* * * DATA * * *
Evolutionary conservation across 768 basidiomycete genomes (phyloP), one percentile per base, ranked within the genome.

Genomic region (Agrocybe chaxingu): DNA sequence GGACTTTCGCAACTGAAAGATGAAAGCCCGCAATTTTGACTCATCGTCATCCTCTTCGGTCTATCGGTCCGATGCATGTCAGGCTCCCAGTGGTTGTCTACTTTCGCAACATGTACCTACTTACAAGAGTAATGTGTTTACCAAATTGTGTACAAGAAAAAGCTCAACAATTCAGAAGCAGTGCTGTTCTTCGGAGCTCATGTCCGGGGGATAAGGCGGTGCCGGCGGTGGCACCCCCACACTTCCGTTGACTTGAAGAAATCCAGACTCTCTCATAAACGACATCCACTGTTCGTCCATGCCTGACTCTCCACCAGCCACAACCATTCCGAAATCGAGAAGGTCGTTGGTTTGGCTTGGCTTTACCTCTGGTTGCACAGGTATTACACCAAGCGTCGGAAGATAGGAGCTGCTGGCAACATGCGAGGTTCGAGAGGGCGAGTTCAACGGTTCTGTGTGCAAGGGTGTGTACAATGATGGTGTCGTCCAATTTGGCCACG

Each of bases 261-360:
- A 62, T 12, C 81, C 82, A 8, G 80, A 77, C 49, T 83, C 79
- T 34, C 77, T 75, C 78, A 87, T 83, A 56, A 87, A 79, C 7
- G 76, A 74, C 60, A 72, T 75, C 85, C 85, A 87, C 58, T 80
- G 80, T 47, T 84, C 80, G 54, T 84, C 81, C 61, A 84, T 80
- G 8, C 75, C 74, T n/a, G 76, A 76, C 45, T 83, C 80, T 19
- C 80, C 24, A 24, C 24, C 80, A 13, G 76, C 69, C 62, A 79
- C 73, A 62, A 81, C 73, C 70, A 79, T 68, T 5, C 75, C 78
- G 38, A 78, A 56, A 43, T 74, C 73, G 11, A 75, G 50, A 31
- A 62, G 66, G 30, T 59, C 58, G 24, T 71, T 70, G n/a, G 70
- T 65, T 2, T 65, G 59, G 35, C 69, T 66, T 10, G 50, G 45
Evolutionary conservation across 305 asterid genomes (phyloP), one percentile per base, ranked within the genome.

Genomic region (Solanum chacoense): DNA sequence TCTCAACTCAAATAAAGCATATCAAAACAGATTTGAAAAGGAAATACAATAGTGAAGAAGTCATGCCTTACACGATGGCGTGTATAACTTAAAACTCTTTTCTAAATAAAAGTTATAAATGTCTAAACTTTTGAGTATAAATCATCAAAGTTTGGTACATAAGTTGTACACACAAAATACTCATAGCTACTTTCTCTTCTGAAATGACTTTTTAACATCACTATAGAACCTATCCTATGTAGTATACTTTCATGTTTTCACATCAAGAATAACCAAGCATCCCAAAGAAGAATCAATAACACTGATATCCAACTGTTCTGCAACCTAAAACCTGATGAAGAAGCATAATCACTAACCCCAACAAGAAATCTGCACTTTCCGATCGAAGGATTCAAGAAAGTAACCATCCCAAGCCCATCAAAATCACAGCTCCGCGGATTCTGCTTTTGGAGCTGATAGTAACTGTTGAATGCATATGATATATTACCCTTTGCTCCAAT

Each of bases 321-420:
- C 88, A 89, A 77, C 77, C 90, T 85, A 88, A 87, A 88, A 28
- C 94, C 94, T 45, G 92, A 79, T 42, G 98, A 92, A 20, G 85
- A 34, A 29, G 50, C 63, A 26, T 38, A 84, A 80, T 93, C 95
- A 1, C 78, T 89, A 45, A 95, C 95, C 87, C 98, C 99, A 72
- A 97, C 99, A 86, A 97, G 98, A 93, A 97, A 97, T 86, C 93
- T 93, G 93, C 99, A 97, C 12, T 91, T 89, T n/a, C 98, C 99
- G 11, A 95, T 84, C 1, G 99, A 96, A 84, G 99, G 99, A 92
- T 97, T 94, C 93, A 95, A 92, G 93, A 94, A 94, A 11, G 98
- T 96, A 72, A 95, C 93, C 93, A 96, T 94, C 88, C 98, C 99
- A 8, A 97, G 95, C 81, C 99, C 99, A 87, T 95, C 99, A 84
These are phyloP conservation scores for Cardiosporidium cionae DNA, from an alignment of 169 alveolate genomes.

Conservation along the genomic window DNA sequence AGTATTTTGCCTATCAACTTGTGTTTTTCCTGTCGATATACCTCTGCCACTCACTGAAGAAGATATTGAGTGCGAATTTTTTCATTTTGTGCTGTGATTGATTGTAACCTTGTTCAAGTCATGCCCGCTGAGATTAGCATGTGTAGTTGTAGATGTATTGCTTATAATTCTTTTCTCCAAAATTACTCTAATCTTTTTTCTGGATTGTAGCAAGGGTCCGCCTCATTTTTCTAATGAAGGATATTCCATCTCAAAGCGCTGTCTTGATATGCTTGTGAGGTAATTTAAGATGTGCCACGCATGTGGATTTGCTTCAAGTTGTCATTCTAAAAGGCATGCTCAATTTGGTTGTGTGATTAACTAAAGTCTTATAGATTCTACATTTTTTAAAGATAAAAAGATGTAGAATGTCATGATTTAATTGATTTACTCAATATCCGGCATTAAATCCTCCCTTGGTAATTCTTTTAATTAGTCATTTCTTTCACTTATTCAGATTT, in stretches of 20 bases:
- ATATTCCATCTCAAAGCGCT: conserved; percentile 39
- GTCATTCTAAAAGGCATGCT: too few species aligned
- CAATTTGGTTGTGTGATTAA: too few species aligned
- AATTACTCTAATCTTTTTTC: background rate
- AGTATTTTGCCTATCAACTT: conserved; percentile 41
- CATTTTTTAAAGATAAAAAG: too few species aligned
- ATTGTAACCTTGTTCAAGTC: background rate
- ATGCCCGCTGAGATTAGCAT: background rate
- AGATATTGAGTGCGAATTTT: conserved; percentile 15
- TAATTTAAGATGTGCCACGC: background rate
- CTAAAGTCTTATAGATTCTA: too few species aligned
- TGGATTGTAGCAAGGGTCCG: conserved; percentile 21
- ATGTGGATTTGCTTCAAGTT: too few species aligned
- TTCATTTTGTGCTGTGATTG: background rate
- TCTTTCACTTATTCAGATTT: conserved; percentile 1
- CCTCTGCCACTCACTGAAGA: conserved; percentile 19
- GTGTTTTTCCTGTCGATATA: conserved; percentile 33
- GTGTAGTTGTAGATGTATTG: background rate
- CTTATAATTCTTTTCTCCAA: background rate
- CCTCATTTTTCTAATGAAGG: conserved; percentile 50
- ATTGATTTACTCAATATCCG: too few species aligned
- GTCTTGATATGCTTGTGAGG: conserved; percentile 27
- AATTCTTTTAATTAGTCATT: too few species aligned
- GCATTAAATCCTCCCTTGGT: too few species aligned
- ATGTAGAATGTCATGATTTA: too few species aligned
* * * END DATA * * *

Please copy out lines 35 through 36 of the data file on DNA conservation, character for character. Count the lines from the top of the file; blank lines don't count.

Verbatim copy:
- ATTGTAACCTTGTTCAAGTC: background rate
- ATGCCCGCTGAGATTAGCAT: background rate